The bottom line then is that under dictatorship assumed freedom of expression is useless and might quickly cost your life.  Under our plutocracy, people can harmlessly talk and march to their heart's content but no one in power seems to care because they can provide an alternative reality through the media until things blow up, just like under a dictatorship.  Thus we all need a form of government where the ones in power must respect the people's needs and wants, eliminate poverty, provide a decent standard of living, good education, jobs, health care, etc.  That should be the primary objective, not freedom of expression and dissent, but freedom from a low standard of living first.


        JE comments:  Some would say that our democracy is working, as proven last November.  But let's focus on a point Tor Guimaraes has raised many times over the years:  that the US middle class is shrinking.  We can unearth data to support a variety of views.  One source shows a decline in the percentage of Americans in middle-income households from 61% in 1971 to 51% in 2019.  At the same time, the upper classes in the US are growing, suggesting that much of the erstwhile middle class is actually improving in status.  The larger problem is of income inequality, which by any measure is increasing.


        So what does it mean to be "middle class"?  Is it an income level, or a mindset?  Pew defines the MC as $40,100 to $120,400 per household per year.  That's a threefold spread from highest to lowest.  I would venture that most folks at $40K feel poor, while very few at $130K consider themselves rich.

        Please login/register to reply or comment:




Trending Now



All Forums with Published Content (44270 posts)

- Unassigned

Culture & Language

American Indians Art Awards Bestiary of Insults Books Conspiracy Theories Culture Ethics Film Food Futurology Gender Issues Humor Intellectuals Jews Language Literature Media Coverage Movies Music Newspapers Numismatics Philosophy Plagiarism Prisons Racial Issues Sports Tattoos Western Civilization World Communications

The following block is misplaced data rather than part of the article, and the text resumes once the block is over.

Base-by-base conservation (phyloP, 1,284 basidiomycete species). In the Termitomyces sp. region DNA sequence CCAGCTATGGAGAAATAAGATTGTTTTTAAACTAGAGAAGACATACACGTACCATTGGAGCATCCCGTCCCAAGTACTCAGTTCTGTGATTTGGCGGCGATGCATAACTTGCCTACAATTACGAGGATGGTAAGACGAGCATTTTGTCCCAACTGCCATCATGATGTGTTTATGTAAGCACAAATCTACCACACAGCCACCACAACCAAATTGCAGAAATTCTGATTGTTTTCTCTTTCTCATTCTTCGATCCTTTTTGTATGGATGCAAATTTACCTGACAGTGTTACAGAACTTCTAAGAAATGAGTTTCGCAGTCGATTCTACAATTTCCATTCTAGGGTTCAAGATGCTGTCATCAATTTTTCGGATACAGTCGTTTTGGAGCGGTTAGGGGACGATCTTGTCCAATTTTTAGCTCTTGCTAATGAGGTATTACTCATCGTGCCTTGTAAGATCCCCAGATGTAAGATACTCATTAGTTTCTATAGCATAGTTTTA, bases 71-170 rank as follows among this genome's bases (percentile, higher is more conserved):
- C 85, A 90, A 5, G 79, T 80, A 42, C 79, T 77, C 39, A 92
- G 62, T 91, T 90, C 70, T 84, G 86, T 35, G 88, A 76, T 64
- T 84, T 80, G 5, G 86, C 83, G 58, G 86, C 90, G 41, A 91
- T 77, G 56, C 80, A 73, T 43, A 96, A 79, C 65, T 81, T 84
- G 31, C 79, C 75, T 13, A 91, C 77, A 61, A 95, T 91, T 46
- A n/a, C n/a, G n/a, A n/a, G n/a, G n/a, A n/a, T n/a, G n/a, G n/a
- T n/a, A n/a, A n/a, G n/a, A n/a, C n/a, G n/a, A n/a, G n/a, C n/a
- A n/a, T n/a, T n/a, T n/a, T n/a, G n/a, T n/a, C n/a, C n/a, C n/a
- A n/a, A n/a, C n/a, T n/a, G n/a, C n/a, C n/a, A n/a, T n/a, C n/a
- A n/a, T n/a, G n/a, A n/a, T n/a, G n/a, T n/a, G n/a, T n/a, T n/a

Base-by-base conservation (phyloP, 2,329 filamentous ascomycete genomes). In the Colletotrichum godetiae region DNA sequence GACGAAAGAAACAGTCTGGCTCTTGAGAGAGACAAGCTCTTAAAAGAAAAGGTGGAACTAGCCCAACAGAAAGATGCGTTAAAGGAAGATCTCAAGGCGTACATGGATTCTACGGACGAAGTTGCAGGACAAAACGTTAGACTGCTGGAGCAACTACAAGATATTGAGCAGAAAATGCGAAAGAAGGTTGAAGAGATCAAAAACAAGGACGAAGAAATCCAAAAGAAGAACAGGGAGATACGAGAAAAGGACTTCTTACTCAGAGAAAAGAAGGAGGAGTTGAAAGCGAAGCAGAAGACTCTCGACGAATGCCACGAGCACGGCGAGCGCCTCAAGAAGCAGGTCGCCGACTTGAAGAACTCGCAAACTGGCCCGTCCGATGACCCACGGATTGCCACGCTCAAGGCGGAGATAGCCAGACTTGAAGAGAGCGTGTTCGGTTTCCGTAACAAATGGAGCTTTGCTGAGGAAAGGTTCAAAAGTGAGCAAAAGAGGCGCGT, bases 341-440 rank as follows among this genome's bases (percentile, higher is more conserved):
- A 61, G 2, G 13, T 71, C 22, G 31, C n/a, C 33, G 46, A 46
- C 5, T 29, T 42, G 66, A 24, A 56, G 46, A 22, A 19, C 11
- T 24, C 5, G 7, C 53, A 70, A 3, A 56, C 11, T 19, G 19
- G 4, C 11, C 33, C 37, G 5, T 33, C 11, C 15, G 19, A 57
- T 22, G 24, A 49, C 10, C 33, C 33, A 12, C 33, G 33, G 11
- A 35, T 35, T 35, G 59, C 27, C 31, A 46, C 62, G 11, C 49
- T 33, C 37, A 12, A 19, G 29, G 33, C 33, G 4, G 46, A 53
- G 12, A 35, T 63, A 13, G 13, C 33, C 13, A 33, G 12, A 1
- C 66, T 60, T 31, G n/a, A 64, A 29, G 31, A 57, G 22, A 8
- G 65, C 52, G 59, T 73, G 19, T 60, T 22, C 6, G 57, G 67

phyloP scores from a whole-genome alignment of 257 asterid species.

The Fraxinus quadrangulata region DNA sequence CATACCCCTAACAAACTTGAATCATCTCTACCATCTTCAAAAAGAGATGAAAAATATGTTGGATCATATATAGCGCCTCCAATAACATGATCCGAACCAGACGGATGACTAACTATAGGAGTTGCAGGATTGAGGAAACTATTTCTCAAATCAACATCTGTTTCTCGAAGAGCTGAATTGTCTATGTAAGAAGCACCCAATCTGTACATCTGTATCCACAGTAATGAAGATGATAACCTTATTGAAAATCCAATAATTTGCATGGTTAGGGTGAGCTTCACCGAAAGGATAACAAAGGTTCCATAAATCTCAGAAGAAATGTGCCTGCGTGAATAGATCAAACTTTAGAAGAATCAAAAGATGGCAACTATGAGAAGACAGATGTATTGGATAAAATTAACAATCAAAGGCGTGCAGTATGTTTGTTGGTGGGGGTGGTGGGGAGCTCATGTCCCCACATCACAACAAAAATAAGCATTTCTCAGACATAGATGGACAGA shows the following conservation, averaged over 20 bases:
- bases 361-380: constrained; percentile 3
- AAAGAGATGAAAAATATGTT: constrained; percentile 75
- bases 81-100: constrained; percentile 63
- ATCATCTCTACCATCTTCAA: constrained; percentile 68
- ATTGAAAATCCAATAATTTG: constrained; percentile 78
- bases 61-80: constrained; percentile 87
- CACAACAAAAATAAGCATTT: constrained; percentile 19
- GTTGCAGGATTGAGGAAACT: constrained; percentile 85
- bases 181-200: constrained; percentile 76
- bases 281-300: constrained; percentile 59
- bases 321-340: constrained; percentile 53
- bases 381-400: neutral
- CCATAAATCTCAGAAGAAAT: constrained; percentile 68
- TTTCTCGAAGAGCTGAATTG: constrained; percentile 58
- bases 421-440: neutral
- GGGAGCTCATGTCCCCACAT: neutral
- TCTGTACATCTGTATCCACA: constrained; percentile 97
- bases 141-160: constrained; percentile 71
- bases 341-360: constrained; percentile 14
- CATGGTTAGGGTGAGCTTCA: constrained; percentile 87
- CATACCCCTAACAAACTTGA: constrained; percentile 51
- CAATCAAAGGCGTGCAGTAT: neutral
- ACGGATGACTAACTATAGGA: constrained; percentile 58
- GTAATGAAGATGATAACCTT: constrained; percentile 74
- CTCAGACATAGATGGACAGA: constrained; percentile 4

Economics

Capitalism Economics International Finance World Bank World Economy

Education

Education Hoover Institution Journal Publications Libraries Universities World Bibliography Series

History

Biographies Conspiracies Crime Decline of West German Holocaust Historical Figures History Holocausts Individuals Japanese Holocaust Leaders Learning Biographies Learning History Russian Holocaust Turkish Holocaust

Nations

Afghanistan Africa Albania Algeria Argentina Asia Australia Austria Bangladesh Belgium Belize Bolivia Brazil Canada Central America Chechnya Chile China Colombia Costa Rica Croatia Cuba Cyprus Czech Republic Denmark East Europe East Timor Ecuador Egypt El Salvador England Estonia Ethiopia Europe European Union Finland France French Guiana Germany Greece Guatemala Haiti Hungary Iceland India Indonesia Iran (Persia) Iraq Ireland Israel/Palestine Italy Japan Jordan Kenya Korea Kosovo Kuwait Kyrgyzstan Latin America Liberia Libya Mali Mexico Middle East Mongolia Morocco Namibia Nations Compared Netherlands New Zealand Nicaragua Niger Nigeria North America Norway Pacific Islands Pakistan Palestine Paraguay Peru Philippines Poland Polombia Portugal Romania Saudi Arabia Scandinavia Scotland Serbia Singapore Slovakia South Africa South America Southeast Asia Spain Sudan Sweden Switzerland Syria Thailand The Pacific Tunisia Turkey Turkmenistan UK (United Kingdom) Ukraine USA (America) USSR/Russia Uzbekistan Venezuela Vietnam West Europe Yemen Yugoslavia Zaire

Politics

Balkanization Communism Constitutions Democracy Dictators Diplomacy Floism Global Issues Hegemony Homeland Security Human Rights Immigration International Events Law Nationalism NATO Organizations Peace Politics Terrorism United Nations US Elections 2008 US Elections 2012 US Elections 2016 US Elections 2020 Violence War War Crimes Within the US

Religion

Christianity Hinduism Islam Judaism Liberation Theology Religion

Science & Technology

Alcohol Anthropology Automotives Biological Weapons Design and Architecture Drugs Energy Environment Internet Landmines Mathematics Medicine Natural Disasters Psychology Recycling Research Science and Humanities Sexuality Space Technology World Wide Web (Internet)

Travel

Geography Maps Tourism Transportation

WAIS

1-TRIBUTES TO PROFESSOR HILTON 2001 Conference on Globalizations Academic WAR Forums Ask WAIS Experts Benefactors Chairman General News Member Information Member Nomination PAIS Research News Ronald Hilton Quotes Seasonal Messages Tributes to Prof. Hilton Varia Various Topics WAIS WAIS 2006 Conference WAIS Board Members WAIS History WAIS Interviews WAIS NEWS waisworld.org launch WAR Forums on Media & Research Who's Who